Sneezes, rain clouds, and ink jet printers: They all produce or contain liquid droplets so tiny it would take several billion of them to fill a liter bottle.
Measuring the volume, motion and contents of microscopic droplets is important for studying how airborne viruses spread (including those that cause COVID-19), how clouds reflect sunlight to cool the Earth, how ink jet printers create finely detailed patterns, and even how a soda bottle fragments into nanoscale plastic particles that pollute the oceans.
By improving the calibration of a conventional optical microscope, researchers at the National Institute of Standards and Technology (NIST) have for the first time measured the volume of individual droplets smaller than 100 trillionths of a liter with an uncertainty of less than 1%. That is a tenfold improvement over previous measurements.
Because optical microscopes can directly image the positions and dimensions of small objects, their measurements can be used to determine the volume — proportional to the diameter cubed — of spherical microdroplets. However, the accuracy of optical microscopy is limited by many factors, such as how well the image analysis can locate the boundary between the edge of a droplet and the surrounding space.
To improve the accuracy of optical microscopes, NIST researchers developed new standards and calibrations for the instruments. They also devised a system in which they could simultaneously measure the volume of microdroplets in flight using microscopy and an independent technique, known as gravimetry.
Gravimetry measures volume by weighing the total mass of many microdroplets that accumulate in a container. If the number of droplets is controlled and the density — mass per unit volume — is measured, then the total mass registered on a scale can be used to calculate the average volume of one droplet. Although this is valuable information, because droplets can vary in size, imaging single droplets by optical microscopy enables a more direct and complete measurement.
To improve the accuracy of locating the microdroplet edges, the researchers tested two standard objects to mimic a microdroplet and calibrate the image boundaries. For each standard object, a precisely and accurately measured distance between its edges allows calibration of the corresponding image boundaries.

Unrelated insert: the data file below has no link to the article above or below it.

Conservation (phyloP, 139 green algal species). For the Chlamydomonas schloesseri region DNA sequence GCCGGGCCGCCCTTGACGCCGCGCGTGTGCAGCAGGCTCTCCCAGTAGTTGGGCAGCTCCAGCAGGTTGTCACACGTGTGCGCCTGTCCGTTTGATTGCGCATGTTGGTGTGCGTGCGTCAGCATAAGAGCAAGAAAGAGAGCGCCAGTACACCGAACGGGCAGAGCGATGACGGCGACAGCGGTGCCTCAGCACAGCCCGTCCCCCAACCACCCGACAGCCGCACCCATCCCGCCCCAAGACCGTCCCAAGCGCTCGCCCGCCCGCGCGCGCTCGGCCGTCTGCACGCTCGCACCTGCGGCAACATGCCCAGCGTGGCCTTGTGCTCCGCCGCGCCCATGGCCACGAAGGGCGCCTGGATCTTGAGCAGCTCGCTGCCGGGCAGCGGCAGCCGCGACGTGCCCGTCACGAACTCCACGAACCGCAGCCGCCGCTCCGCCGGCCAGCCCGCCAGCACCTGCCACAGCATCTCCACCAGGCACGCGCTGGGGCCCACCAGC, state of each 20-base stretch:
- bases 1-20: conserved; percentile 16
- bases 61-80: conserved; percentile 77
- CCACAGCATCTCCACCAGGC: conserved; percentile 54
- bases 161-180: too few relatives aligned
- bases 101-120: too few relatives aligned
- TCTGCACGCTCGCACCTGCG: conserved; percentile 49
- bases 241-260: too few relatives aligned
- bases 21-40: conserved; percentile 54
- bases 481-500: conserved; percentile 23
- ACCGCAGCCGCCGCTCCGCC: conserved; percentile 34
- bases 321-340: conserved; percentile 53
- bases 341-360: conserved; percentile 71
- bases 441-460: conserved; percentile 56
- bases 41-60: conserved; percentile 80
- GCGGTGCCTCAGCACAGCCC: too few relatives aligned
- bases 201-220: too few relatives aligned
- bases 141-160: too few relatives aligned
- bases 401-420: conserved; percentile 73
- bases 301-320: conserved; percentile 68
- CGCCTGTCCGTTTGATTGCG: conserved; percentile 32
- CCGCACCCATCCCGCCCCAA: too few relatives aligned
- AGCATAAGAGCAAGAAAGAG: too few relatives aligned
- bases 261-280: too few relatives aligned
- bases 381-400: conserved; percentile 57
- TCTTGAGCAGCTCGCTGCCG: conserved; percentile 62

The first standard object consisted of sharp metal edges separated by a calibrated distance to represent the diameter of a microdroplet. Such “knife edges,” which assume a flat boundary between the edge of a microdroplet and surrounding space, are commonly used to test optical systems but bear only a passing resemblance to microdroplets.
The other standard object consists of plastic spheres with calibrated diameters, which produce images in the microscope very similar to those of microdroplets. Indeed, the scientists found that when they used the plastic spheres to calibrate their measurements of image boundaries, the microdroplet volume derived from microscopy precisely matched that from gravimetry. (The researchers found that the knife edges resulted in a poorer match.) The scientists also calibrated several other aspects of the optical microscope, including focus and distortion, maintaining the links to the SI throughout.
With these improvements, optical microscopy resolved the volume of microdroplets to one trillionth of a liter. The standards and calibrations are practical and can be applied to many types of optical microscopes employed in basic and applied research, the researchers noted. In fact, the less advanced the microscope optics, the more a microscopy measurement can benefit from standards and calibrations to improve the accuracy of image analysis.
In their main experiment, the researchers used a printer to shoot a jet of microdroplets of cyclopentanol, a viscous alcohol that evaporates slowly. They precisely controlled the jet to produce a known number of microdroplets. As the jet of microdroplets flew from the printer into a container a few centimeters away, they were backlit and imaged with the optical microscope. The researchers then weighed the container and its accumulation of many microdroplets.
With the optical microscope calibrated and checked by comparing it with the gravimetry method, the team embarked on another experiment, replacing the cyclopentanol with water microdroplets containing nanoparticles of polystyrene, which are common but unofficial standards for nanoplastic analysis. This system more closely resembles the type of sample that many scientists are interested in, for instance in studying plastic pollution. The researchers used the printer to deposit rows of individual water microdroplets on a surface one at a time.
After landing on the surface, the water microdroplets evaporated, leaving behind the nanoparticles. The team then counted the nanoparticles, which were labeled with a fluorescent dye. In this way, the team recorded the number of particles suspended within the volume of each microdroplet, which provides a measure of concentration. This measurement is both a way to sample the bulk liquid and study the properties of microdroplets containing small numbers of nanoparticles.
Using this method and an illumination system that is faster than the one employed by the team, scientists would have the capability of measuring the volume, motion and contents of a spray or cloud of microdroplets, the researchers said. Such measurements could play a key role in future studies for epidemiological, environmental, and industrial applications.